Nancy Brysson Morrison (1907-1986), was born in Glasgow and educated at the Park School in that city and at Harvington College in London. She came of a talented family who were known as ‘writing Morrisons’. Her brother Thomas and her sister Margaret both became well-known novelists like herself. A very private person who never married, she lived mainly in Glasgow, but also in London and Edinburgh. Edwin Muir and Compton Mackenzie praised the ‘poetic power’ of her prose. Her work was also much admired in America, and indeed her late novel Thea (1962) was first published in New York. The Gowk Storm (1933) was a Book Society Choice, and was successfully dramatised for radio.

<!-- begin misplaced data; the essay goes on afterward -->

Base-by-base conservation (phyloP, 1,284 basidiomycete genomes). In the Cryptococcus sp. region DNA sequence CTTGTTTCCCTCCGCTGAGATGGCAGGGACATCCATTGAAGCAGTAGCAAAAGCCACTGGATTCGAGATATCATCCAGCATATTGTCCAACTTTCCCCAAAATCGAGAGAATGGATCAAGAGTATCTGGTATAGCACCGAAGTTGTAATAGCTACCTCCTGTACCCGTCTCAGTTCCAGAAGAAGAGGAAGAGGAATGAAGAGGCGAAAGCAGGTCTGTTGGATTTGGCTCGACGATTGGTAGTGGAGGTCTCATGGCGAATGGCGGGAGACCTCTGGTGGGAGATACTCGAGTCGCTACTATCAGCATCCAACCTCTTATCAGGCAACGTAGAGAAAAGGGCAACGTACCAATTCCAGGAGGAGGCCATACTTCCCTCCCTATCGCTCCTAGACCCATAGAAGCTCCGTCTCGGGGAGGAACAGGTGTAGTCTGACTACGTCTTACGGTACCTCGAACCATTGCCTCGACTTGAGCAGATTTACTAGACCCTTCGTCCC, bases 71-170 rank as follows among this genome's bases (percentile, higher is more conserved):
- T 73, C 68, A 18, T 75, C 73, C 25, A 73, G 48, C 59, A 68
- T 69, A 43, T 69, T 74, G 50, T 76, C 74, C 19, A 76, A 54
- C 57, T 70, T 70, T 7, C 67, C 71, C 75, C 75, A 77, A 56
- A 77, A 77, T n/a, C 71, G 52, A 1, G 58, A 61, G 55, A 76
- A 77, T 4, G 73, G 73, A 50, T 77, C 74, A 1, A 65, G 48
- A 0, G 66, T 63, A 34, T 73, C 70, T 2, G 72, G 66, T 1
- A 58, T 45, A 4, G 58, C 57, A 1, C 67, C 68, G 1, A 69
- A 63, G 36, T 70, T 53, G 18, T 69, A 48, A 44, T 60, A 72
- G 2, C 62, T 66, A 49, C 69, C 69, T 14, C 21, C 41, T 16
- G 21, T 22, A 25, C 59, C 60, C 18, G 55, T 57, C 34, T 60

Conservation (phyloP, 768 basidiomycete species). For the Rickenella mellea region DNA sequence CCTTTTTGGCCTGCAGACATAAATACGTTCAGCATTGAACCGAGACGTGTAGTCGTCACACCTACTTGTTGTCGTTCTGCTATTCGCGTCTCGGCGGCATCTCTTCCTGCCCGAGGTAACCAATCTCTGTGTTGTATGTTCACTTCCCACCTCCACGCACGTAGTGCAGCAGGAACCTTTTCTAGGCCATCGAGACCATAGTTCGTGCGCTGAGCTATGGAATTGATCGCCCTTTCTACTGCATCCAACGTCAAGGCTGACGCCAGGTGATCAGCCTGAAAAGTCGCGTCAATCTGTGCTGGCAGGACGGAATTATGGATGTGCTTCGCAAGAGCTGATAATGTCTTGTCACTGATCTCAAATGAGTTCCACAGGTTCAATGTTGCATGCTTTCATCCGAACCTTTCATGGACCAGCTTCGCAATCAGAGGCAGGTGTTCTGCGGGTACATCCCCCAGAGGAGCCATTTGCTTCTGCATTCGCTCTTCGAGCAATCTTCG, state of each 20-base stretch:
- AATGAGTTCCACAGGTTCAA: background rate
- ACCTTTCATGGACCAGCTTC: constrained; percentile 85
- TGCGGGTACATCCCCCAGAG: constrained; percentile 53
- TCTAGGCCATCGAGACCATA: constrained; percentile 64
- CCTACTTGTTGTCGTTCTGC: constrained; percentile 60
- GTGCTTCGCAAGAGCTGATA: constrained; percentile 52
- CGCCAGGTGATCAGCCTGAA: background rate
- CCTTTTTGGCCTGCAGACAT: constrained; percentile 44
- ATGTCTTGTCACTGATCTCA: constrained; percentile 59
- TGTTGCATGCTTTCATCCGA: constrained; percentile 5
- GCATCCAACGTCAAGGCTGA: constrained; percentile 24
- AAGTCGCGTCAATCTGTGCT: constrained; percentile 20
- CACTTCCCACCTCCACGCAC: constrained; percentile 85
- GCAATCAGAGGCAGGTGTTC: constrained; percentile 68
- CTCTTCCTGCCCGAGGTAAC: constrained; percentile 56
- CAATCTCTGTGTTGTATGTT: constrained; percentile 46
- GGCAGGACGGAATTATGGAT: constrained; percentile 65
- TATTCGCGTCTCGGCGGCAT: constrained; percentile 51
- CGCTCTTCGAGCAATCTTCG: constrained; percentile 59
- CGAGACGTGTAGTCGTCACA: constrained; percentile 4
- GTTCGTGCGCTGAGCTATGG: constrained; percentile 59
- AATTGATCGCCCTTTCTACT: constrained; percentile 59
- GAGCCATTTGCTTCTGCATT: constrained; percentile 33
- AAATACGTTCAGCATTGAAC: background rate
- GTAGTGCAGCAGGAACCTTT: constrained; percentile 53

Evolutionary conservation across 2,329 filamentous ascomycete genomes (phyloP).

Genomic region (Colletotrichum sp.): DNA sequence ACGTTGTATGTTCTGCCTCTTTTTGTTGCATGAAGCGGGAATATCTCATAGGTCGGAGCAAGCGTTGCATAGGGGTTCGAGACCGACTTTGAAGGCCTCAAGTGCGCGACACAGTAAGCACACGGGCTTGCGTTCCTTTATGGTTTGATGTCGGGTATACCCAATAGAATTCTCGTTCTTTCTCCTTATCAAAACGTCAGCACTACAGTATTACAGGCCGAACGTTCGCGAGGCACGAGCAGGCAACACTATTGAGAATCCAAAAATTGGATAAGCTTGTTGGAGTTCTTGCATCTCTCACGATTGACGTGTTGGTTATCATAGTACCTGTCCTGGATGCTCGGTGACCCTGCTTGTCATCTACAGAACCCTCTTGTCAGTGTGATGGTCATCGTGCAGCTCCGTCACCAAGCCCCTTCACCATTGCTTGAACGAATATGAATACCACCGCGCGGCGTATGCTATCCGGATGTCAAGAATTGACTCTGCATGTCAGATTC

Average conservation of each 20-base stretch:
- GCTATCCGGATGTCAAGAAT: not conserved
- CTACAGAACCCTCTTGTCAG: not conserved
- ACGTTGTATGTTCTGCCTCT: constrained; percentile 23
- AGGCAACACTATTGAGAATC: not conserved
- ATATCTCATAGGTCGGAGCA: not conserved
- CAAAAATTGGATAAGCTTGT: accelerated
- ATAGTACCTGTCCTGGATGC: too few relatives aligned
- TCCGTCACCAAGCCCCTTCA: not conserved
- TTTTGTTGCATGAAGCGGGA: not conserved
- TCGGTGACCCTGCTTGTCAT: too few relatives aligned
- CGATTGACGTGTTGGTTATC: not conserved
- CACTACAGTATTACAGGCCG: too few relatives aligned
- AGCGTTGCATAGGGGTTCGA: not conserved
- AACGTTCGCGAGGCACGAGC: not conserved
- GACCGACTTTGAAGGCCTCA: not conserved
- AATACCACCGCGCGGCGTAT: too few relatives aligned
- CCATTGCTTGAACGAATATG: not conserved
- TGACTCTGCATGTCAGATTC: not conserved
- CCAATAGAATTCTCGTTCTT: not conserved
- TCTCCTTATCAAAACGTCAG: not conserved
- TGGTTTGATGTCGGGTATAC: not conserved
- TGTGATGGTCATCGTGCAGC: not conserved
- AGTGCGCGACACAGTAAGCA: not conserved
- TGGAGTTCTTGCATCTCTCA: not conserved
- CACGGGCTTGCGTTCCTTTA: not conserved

An interest in biography resulted in books on a variety of historical and literary figures, from Henry VIII to Thomas and Jane Carlyle.
Her very readable novels, set partly in Glasgow and partly in the Highlands or on the fringe of the Highlands, include Breakers (1930); When the Wind Blows (1937); The Winnowing Years (1949), which won the first Frederick Niven Award; The Hidden Fairing (1951); and The Following Wind (1954).